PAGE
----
Whether as a pictorially formable solitary plant or an opaque hedge, the thuja is one of the most widespread ornamental trees in private front gardens and gardens. Despite intensive growth and comparatively simple care, plants keep turning from the usual rich green to brown. We explain the causes and measures to get a fresh, healthy green out of the unwelcome brown.

From cause to remedy

Understandably, hobby gardeners and garden owners are primarily interested in how they can make their tree of life shine green again as quickly as possible. Due to the different causes that can lead to the unloved brown discolouration, however, the countermeasures are also very different. A remedy without knowledge of the cause is therefore hardly possible effectively and would at best be a lucky hit.

Brown equals dry?

Browning of plants or parts of plants is usually accompanied by the affected shoots or leaves drying up. Because tanning usually results from the lack of plant sap and the closely related breakdown of chlorophyll. Dry does not always mean complete drying out and dying. In this case, a remedy would hardly be possible, since completely dried-up pathways in the thuja are usually so badly damaged that revitalization is hardly possible. Instead, the browning usually occurs when the water content drops, so that with an early reaction a revival and a return to the green color is quite possible.

winter tan

Our first case is a special case, since there is no impairment, disease or damage here, but the brown color simply follows an adaptation of the plants to winter cold periods:

  • Winter tan Originally, wild Thuja adapted to the extreme frosts of its North American homeland
  • Browning beginning in late autumn and disappearing in spring with the onset of the growth phase
  • occurring in wild species and old cultivated forms
  • modern cultivated forms no longer have a winter tan
  • BUT: Winter tan indicates that the tree of life is more frost hardy
Note: Activities against the winter tan are of course not necessary. However, good care and maintenance can help the tree of life in spring to return to fresh green more quickly.


A lack of precipitation, as well as insufficient watering or simply the inability of the plants to absorb the available water, leads to a low water content in the tree of life with progressive browning of the leaves.


  • dry summers
  • cold winters
  • Frozen soil (then the roots cannot absorb water)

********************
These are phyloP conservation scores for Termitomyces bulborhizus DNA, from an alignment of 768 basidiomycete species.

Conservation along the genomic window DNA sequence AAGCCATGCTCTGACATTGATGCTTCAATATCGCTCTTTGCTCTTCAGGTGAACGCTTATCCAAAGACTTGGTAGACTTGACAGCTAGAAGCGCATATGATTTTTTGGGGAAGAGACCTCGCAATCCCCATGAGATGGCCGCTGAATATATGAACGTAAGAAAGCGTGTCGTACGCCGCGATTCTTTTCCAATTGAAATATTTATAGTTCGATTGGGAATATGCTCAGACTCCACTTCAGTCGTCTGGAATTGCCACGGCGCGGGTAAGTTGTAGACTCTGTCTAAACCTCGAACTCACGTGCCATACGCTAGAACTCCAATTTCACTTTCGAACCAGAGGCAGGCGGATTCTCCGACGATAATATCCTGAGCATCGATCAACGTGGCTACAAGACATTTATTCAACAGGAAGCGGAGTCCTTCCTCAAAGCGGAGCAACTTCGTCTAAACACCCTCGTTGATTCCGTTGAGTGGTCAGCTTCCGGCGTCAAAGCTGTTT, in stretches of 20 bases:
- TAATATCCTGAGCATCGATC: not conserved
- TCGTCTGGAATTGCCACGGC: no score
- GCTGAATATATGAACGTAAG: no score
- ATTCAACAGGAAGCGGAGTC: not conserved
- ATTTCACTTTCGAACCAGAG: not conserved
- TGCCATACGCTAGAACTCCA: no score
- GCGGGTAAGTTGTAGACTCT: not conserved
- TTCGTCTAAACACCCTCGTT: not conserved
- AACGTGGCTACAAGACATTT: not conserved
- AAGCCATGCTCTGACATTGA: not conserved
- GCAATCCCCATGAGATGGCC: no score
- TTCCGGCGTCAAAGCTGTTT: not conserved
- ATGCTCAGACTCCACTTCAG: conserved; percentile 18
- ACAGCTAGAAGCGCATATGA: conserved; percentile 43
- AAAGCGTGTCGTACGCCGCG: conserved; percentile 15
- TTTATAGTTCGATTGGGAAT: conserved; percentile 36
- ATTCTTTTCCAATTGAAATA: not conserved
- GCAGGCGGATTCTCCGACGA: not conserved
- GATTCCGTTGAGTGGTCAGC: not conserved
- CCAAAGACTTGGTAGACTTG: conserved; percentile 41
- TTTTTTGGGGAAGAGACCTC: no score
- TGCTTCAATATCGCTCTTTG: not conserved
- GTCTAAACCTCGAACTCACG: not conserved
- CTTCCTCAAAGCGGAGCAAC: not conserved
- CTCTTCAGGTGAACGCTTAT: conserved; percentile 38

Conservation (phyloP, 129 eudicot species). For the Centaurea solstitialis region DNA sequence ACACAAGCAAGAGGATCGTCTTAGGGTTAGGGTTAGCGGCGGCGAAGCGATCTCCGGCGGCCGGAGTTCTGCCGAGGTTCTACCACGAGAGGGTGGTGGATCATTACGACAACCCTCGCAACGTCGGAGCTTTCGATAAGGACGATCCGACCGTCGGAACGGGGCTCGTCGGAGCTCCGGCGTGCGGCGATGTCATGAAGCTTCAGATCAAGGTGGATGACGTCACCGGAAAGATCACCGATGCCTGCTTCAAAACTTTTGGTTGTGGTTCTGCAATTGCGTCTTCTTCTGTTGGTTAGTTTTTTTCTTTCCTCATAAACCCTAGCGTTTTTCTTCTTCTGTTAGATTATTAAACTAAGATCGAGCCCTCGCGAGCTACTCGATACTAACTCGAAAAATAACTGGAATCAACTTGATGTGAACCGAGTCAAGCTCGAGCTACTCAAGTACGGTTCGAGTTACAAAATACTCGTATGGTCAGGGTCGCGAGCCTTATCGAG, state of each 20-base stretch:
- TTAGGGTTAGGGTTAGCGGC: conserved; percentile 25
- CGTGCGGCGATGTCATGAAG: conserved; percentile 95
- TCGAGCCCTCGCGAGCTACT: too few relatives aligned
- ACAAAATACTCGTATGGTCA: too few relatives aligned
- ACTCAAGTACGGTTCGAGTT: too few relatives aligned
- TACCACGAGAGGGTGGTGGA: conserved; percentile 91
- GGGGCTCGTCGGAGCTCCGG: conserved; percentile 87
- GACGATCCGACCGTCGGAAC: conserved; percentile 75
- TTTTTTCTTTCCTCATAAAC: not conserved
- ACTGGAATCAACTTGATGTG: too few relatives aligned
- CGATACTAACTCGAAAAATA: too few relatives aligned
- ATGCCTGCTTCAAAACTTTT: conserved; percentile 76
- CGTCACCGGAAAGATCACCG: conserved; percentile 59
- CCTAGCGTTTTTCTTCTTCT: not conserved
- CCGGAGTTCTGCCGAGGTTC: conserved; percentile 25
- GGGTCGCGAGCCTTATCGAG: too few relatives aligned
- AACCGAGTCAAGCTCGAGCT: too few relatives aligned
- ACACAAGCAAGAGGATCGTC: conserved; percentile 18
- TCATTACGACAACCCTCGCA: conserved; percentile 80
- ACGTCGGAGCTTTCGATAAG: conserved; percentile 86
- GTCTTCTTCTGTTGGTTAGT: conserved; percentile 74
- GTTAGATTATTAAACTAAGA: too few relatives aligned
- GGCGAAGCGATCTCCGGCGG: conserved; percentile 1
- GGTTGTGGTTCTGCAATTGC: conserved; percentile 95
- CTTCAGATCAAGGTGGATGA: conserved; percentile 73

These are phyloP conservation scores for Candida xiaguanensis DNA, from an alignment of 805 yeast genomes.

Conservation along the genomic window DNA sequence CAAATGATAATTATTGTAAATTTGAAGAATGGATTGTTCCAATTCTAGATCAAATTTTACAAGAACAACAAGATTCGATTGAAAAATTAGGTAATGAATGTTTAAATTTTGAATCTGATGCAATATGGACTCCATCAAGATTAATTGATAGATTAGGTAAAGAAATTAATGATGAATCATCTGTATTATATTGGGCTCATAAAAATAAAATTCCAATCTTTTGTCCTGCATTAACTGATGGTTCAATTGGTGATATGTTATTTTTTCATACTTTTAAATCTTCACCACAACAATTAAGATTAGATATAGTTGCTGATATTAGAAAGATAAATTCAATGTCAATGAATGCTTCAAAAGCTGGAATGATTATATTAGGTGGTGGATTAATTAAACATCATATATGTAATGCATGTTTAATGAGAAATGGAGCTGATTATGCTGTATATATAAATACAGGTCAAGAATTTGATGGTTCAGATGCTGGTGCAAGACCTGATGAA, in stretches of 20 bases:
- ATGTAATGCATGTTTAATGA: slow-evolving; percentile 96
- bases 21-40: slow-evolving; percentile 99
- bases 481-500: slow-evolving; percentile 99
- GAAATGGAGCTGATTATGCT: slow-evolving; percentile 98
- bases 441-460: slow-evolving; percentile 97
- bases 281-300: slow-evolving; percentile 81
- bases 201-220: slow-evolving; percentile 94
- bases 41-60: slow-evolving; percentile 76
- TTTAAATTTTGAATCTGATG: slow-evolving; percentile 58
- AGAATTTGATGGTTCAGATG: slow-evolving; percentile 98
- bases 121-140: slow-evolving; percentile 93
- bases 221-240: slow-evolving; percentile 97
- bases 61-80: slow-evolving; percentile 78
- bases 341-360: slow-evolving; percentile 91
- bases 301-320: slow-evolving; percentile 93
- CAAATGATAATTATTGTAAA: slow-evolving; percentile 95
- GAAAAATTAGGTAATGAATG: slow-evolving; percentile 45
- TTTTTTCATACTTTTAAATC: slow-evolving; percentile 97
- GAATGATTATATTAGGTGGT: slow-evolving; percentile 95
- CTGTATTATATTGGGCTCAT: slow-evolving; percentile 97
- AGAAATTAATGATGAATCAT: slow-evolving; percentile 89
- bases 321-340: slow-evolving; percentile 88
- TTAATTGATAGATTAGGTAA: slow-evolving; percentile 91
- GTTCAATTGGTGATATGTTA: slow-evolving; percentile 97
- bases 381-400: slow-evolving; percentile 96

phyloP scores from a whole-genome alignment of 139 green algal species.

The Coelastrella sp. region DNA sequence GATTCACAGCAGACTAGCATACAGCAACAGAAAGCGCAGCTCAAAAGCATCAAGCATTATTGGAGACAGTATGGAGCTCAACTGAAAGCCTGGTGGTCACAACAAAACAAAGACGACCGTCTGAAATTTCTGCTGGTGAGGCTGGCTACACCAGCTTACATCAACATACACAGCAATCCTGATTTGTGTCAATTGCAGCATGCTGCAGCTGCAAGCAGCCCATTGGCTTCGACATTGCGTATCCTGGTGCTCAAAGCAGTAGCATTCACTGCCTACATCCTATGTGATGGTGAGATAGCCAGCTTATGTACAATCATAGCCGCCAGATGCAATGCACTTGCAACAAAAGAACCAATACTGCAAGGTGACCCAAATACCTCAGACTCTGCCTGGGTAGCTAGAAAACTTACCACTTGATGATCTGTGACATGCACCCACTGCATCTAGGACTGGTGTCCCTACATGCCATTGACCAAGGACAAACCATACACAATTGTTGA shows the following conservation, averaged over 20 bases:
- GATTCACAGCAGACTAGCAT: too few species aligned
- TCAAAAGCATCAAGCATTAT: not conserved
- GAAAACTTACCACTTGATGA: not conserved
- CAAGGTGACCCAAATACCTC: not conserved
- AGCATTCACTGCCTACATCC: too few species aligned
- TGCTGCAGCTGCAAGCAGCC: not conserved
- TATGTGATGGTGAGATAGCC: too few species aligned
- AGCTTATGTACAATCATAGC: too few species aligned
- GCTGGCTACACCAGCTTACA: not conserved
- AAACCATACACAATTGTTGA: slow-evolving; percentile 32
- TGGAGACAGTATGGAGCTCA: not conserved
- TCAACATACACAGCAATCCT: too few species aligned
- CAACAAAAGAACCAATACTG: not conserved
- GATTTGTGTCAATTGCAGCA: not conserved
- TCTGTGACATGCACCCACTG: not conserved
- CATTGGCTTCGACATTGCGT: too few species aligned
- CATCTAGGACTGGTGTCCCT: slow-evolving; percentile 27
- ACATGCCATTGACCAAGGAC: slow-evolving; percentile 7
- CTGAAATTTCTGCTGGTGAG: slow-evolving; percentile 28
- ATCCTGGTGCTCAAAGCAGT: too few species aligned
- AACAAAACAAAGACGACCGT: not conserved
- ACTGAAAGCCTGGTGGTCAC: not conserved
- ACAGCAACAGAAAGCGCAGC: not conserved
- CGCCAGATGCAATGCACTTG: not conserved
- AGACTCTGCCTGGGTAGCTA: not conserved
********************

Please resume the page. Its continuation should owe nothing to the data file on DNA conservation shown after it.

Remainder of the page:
• Strong, dry winds


  • Ground covers made of bark mulch etc. to counteract dehydration
  • Regular watering, in winter on frost-free days
  • Preventing the onset of frost by watering intensively to fill water reservoirs in the soil and plants


Whether road salt or the well-intentioned use of blue grain, the Thuja reacts sensitively to any form of salt if it affects it too intensively. The result is brown discoloration of the shoot tips, later of the whole shoots. A remedy for the plant is possible, although the affected shoots are usually lost.


  • Cut off and discard dried thuja shoots
  • Rinse the plant and rinse off salts from spray water etc
  • Water the soil well to wash out salts into deeper soil layers
  • Reduce mineral nutrients initially to normalize water balance

Acid soils

If the soil around the thuja has an acidic pH value, it usually accumulates a large amount of free manganese. The plant reacts to this with brown-black discoloration of the needles in connection with increasing dehydration.


  • Work soil-acidic lime into the soil
  • After two to three months, add compost and rake in to even out the soil’s nutrient supply


Various diseases can also cause thuja shoots and leaves to dry up and turn brown. In most cases, these are fungal diseases, such as:

  • Pestalotia-Triebsterben
  • Needle or dandruff tan
  • Kabatina-Triebsterben

What they all have in common is the fungus as the pathogen, as well as the spread from the young, particularly susceptible shoot tips. The main way to remedy this is to take quick and targeted countermeasures:

  • Cut back affected shoots
  • Spray on fungicides
  • Prevention by balancing the nutrient balance to reduce susceptibility (especially magnesium and calcium)

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